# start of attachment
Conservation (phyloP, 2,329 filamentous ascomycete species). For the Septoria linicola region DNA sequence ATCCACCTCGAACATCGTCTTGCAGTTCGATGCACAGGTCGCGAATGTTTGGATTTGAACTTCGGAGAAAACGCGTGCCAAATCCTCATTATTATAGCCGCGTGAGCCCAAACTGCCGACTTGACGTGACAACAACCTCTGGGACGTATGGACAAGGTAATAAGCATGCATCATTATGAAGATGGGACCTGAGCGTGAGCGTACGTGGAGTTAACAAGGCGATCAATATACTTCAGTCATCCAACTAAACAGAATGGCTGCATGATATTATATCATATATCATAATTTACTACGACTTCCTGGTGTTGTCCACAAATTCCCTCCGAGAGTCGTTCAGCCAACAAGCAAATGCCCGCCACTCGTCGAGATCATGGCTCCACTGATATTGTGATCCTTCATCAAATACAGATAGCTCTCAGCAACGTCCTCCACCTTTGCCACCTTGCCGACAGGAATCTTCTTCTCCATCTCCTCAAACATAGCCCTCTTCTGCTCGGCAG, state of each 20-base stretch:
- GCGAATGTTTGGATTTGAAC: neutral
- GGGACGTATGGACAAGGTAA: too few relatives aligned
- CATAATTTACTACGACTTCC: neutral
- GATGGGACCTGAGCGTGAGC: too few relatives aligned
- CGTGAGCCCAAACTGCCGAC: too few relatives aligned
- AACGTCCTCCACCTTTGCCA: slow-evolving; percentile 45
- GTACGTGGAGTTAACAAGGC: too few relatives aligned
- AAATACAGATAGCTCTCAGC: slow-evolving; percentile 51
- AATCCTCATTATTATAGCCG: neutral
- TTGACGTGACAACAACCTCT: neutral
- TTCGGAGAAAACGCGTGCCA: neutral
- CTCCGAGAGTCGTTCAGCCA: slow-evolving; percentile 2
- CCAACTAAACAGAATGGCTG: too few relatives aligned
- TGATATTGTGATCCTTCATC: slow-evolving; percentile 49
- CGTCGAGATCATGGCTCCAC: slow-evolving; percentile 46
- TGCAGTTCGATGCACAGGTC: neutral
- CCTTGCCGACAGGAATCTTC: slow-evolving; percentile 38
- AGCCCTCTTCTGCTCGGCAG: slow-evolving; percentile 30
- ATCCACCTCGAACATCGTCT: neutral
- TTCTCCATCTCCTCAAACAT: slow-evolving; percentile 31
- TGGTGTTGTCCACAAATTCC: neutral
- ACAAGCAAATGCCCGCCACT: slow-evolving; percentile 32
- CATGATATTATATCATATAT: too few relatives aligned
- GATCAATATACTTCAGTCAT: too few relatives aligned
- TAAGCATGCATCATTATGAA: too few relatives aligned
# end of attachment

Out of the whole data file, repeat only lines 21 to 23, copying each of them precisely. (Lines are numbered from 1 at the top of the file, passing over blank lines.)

- TTCTCCATCTCCTCAAACAT: slow-evolving; percentile 31
- TGGTGTTGTCCACAAATTCC: neutral
- ACAAGCAAATGCCCGCCACT: slow-evolving; percentile 32